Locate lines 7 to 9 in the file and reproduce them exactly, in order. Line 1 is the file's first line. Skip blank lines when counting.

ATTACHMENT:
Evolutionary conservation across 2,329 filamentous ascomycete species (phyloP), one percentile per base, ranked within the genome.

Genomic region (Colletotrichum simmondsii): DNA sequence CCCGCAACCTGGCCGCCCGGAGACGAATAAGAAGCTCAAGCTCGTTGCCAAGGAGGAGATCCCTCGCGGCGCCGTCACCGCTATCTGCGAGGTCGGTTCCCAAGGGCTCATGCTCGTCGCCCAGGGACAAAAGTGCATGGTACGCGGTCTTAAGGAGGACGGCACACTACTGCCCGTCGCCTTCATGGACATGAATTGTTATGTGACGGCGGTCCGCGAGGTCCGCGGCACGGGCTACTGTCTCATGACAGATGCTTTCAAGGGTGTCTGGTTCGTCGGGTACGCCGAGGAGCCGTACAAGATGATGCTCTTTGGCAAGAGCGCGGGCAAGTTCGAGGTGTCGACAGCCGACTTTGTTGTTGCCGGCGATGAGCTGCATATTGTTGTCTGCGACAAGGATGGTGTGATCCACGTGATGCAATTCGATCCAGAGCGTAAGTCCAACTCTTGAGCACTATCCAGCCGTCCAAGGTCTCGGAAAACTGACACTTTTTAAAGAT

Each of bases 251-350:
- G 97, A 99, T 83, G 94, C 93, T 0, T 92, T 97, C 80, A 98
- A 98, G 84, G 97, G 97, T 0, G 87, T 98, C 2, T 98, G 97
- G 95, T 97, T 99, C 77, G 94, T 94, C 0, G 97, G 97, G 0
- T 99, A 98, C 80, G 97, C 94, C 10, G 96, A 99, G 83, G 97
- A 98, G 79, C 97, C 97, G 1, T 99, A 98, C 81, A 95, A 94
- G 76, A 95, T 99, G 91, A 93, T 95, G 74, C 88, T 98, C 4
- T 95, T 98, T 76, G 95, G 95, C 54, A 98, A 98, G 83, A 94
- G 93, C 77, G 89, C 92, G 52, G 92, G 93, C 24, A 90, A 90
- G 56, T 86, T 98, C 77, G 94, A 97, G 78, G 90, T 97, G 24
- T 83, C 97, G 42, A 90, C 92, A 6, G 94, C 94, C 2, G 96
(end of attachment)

- T 99, A 98, C 80, G 97, C 94, C 10, G 96, A 99, G 83, G 97
- A 98, G 79, C 97, C 97, G 1, T 99, A 98, C 81, A 95, A 94
- G 76, A 95, T 99, G 91, A 93, T 95, G 74, C 88, T 98, C 4